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09 2019

Militant Research in the Post-Truth Era

Lina Dokuzović

When right-wing politicians increasingly use populist strategies and social media as a platform, seeking to discredit established researchers, scientists, and journalists in order to shake the public's belief in media content, many people end up relying on dubious information sources and no longer know how to distinguish the difference. Facebook and Twitter are viewed by many as legitimate news platforms, whereas news sources that were trusted for decades are being viewed as “fake news” when they do not support populist ideals. These same populists manage to tout “alternative facts,” which represent a major shift from popular opinion to “fact” or from information to knowledge, and access to knowledge is being used to define class divisions, exclude masses of people, filter the movement of people, and support demagoguery – all characteristics of the so-called “post-truth” era. And rather than supporting the mass democracy of the Internet that some had hoped for in the late 1990s, what these information sources/platforms do have in common is their efficacy in capturing individuals' private content and functioning as mass surveillance mechanisms. It is indeed the case now that “[i]n the digital age, information is fluid, and it is getting harder not to drown.”[1]

Around ten years ago, many of us were performing militant research on the transformations taking place in the knowledge economy, cognitive capitalism, and the interlinked university reforms as part of struggles against the commodification of knowledge and the corporatization of the university.[2] There existed a widespread energy for fighting these processes at the time. It was felt around the world. The financial crisis had taken on a global dimension, and the subsequent austerity measures began impacting people on an unprecedented scale. One of the spaces where this was felt most strongly was the university, as universities were being presented as part-and-parcel of broader reform packages: make institutions more flexible, cut “unprofitable” components to save money – no, to save the university – the university in crisis. The proposed remedies to the financial crisis were being posited as the core nodes of the crisis itself, and the steps taken to resolve these crises funneled money and resources back to resolving the financial crisis.[3] The university stood at the center of these processes, however, as the purported panacea to crisis was knowledge – the central commodity of the knowledge economy and cognitive capitalism.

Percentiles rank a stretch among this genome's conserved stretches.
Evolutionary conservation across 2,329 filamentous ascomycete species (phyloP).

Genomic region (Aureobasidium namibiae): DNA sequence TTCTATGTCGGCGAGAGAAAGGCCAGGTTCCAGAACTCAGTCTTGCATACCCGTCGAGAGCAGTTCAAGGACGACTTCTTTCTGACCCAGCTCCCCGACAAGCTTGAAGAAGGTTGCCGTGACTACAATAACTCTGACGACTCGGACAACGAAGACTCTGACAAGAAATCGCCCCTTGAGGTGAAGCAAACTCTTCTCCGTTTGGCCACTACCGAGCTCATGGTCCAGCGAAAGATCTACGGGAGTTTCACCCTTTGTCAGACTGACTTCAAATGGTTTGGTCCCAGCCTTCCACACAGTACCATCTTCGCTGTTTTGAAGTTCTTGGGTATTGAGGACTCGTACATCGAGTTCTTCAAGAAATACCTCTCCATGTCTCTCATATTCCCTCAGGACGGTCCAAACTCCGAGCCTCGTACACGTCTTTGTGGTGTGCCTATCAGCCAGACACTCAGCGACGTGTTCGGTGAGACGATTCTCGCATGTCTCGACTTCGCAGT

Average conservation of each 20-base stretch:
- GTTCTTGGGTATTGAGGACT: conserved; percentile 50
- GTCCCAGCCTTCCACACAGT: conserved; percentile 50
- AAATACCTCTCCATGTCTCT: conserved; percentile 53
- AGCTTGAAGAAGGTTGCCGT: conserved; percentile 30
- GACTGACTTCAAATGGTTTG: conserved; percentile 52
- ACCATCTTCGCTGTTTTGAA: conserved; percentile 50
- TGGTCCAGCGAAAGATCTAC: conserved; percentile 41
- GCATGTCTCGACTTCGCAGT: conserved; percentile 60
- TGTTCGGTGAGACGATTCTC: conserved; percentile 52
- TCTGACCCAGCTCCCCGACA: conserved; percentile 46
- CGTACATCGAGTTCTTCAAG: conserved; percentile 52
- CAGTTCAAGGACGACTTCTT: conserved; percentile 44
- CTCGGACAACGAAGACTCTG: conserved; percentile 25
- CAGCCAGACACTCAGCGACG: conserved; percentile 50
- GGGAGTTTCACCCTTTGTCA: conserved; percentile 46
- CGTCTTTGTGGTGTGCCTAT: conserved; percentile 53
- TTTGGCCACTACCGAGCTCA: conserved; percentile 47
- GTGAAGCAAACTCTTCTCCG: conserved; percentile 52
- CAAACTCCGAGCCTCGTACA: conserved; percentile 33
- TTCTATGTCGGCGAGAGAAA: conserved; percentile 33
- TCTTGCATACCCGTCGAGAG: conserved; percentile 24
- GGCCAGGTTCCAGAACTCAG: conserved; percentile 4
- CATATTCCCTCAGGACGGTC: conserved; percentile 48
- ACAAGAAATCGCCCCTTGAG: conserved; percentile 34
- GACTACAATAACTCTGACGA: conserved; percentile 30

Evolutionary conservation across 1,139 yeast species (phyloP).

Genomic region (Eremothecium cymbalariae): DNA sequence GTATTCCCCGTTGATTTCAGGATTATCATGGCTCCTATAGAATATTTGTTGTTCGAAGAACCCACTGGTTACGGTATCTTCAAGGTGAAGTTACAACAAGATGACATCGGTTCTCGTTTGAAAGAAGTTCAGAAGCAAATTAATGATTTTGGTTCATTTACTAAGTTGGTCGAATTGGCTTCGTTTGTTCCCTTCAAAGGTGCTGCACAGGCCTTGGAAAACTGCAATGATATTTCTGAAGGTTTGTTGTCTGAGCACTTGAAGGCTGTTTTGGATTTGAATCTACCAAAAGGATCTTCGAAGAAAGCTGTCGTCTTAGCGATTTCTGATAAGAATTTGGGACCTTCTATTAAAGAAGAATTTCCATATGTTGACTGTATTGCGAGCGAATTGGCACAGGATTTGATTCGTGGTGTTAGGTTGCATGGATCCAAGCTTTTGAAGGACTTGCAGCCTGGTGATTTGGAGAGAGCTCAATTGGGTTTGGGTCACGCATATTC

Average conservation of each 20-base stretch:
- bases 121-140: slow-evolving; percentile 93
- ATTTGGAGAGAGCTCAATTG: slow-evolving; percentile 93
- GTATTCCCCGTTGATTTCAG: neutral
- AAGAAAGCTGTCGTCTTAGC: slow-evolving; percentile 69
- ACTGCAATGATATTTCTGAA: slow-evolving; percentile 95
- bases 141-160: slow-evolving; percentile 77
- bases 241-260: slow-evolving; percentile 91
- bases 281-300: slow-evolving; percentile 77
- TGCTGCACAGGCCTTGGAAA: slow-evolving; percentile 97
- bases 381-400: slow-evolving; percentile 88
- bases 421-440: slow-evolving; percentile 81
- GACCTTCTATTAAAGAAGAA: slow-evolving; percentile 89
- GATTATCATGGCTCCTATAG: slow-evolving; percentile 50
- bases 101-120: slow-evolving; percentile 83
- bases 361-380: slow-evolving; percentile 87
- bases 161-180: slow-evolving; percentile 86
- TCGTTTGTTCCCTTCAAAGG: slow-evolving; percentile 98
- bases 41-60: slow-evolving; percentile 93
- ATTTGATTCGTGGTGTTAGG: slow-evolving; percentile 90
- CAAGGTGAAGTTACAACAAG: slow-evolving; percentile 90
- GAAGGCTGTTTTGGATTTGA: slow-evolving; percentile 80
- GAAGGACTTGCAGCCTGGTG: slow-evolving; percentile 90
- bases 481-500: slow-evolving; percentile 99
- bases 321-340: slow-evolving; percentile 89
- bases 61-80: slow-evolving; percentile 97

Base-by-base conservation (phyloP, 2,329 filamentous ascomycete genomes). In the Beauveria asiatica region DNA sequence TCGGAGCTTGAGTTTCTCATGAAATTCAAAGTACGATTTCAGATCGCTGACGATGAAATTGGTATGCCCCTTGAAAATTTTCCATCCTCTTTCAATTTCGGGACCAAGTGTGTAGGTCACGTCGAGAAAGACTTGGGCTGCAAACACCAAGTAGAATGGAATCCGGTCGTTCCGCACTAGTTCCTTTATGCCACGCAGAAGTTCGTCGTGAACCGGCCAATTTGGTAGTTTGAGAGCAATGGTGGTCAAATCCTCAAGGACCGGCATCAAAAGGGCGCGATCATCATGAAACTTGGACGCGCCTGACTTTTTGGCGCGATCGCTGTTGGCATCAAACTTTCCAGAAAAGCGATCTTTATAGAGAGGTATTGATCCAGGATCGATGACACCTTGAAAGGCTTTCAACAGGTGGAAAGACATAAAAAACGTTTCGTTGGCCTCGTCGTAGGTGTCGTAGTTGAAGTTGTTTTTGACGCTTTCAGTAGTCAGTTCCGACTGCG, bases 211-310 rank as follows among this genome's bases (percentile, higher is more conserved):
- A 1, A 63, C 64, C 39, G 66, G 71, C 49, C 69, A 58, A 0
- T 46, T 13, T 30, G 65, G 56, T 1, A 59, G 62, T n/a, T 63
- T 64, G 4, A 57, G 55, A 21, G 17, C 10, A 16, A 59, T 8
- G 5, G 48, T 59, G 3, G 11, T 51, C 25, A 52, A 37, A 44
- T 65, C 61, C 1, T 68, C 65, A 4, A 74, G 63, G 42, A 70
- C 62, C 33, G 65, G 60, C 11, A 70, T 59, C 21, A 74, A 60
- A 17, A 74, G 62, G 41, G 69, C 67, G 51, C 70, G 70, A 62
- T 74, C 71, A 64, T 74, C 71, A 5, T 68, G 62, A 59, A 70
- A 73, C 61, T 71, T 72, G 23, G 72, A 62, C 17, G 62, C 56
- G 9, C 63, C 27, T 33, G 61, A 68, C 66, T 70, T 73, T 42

Austerity measures and reforms were so similar in different parts of the world that exchanging experiences of struggle and of researching their tendencies and logic became a major strength for protest actions. These protests were then able to expand, and they snowballed into occupations and spread across cities, regions, and continents. Movements became increasingly interconnected, and this anger and exchange of knowledge bred creative solutions, alternatives, communication, sharing: resilience. Shortly thereafter, though, resources became more and more limited. Common spaces were rented out to corporate interests. Space became scarce. Increased turnover of the student body led to shorter study periods and broken communication between different generations of students. More and more people had to take on (multiple) jobs to survive. Time became more and more precious.

Along with student turnover, the turnover of teachers and researchers also increased. This was organized through new mobility packages which hyper-emphasized mobility as the great catalyst of the knowledge economy. They exploited the notion that knowledge • (more incremented) time • (more frequented) space = more cognitive capital faster.[4] Thus, as mobility became a key emphasis in many of the reforms, it was this node that exposed the exclusion of masses of people through new filtration mechanisms in Europe. Precisely calibrated differential inclusion became the means for managing the movement of people. It had been calibrated according to the needs of the market, prioritizing the knowledge-based economy, and creating an increasing class gap and segregation of migrants through new visa requirements and border and migration regimes that catered to the knowledge economy.[5] However, this formula for stabilizing the aftermath of the economic crisis was now itself in a state of crisis. And just like in the case of the “university crisis,” the approach to dealing with the mass movement of people was to label it a “refugee/migrant crisis” itself, and let a new wave of xenophobia mask the underlying, unresolved crisis – one of an advanced capitalism, which can only temporarily be remedied at the cost of dividing and excluding parts of the population and pinching public pockets through creative new methods – and the more the public has to tighten its belts, the more convincing the arguments against the migrants/others become. And those in power making these arguments have become increasingly popular.